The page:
Using the DMV to Inrease Organ Donation
Reprinted from The New York Times
| May 17, 2012, 12:35 pm
Last summer I went to my local Department of Motor Vehicles to renew my driver’s license. When it was my turn after a half-hour wait, a woman behind the counter summoned me, muttered a greeting and began shuffling through my papers.
After a few minutes she broke the silence and asked, “Do you want to be an organ donor?”
As a surgeon specializing in liver transplants, I’ve spent more time than most people thinking about that question. But on that particular afternoon, after a long wait on hard benches in a spartan room with a dozen others gazing glassy-eyed into space, a question about death and the dispersal of body parts felt as if it had come from out of the blue. Or from the script of a bad existential play.
It took me a minute to collect my thoughts and agree, but the experience reminded me why there are not enough organs available for transplant in the United States and why only half of all Americans consent on their driver’s licenses to organ donation. It’s hard to think about dying anywhere. It’s particularly difficult in the middle of the D.M.V.
Unfortunately, there are significant repercussions to those decisions. More than 100,000 patients are currently on the transplant waiting list, and about 7,000 of them die each year because of the organ shortage. Even more dire is the situation of African-American patients, who have a higher incidence of diseases that can result in kidney failure. These patients make up almost a third of the waiting list but account for only about 15 percent of those who donate after death. Even though organ allocation does not take race or ethnicity into account, the chances of a “good match” are increased within groups with genetic similarities.
An interesting study published last month in Annals of Internal Medicine offers some hope of increasing the number of people who consent to donation on their driver’s license, one of the easiest and most popular ways to register donors. Unlike previous initiatives that have tried appealing language like the “gift of life,” offering educational programs at workplaces or churches, promoting a YouTube video reminiscent of a popular soft drink jingle and, most recently, tapping into the power of Facebook, this approach takes advantage of the obvious – the wait at the D.M.V.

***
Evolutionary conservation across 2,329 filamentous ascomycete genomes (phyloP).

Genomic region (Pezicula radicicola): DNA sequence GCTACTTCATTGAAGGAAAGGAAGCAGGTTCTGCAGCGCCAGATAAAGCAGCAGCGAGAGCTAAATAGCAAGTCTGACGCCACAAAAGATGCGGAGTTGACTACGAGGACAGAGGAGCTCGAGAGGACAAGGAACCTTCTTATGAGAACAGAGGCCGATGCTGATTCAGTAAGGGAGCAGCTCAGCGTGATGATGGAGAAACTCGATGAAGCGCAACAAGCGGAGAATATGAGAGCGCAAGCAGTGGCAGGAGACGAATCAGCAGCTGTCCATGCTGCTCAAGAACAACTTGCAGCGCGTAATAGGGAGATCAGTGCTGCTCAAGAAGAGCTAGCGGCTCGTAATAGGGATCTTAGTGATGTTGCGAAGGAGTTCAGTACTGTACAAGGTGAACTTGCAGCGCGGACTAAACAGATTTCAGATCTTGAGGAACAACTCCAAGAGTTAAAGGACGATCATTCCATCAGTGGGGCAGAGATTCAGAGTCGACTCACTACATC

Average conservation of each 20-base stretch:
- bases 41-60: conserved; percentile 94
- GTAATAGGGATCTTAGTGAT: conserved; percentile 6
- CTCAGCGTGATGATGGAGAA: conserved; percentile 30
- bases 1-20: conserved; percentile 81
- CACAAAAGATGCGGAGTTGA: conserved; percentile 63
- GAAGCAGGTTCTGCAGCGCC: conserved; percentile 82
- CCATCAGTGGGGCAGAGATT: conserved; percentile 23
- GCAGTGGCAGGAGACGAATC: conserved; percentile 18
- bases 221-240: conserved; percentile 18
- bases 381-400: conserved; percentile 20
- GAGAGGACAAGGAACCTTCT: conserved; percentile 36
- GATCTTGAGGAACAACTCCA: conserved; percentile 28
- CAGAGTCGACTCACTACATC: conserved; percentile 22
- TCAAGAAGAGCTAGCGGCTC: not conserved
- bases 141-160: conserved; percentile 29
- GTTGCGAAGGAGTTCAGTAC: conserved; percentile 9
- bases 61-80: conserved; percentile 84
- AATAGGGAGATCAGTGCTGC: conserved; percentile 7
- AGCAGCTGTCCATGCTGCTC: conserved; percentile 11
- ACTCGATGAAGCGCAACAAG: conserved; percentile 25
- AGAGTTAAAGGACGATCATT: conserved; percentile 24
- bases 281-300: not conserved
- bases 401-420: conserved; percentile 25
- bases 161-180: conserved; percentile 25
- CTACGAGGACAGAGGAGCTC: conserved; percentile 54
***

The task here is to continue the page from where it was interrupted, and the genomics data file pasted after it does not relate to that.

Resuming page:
For six months, a group of researchers stood outside branches of the Bureau of Motor Vehicles in northeastern Ohio and stopped anyone arriving to apply for or renew a driver’s license. They then asked half of these people to watch a five-minute iPod video on organ donation before entering the office, and they asked everyone to show their new driver’s licenses when they left the building.
In the video, family members, donors, transplant recipients and people whose friends and relatives died while on the waiting list discuss their experiences. They also answer common questions about the personal impact of donation, religious views and the level of care a patient might receive once it is known that person is a potential donor. Most significant, the video also encourages viewers to begin thinking about donation, so most people who watch the video as they enter the D.M.V. will contemplate the decision while they are waiting to get their licenses.
The video resulted in an increase of more than 10 percent in consent for donation. And the increase was even greater among African-Americans; nearly 25 percent more consented to organ donation after watching the short film.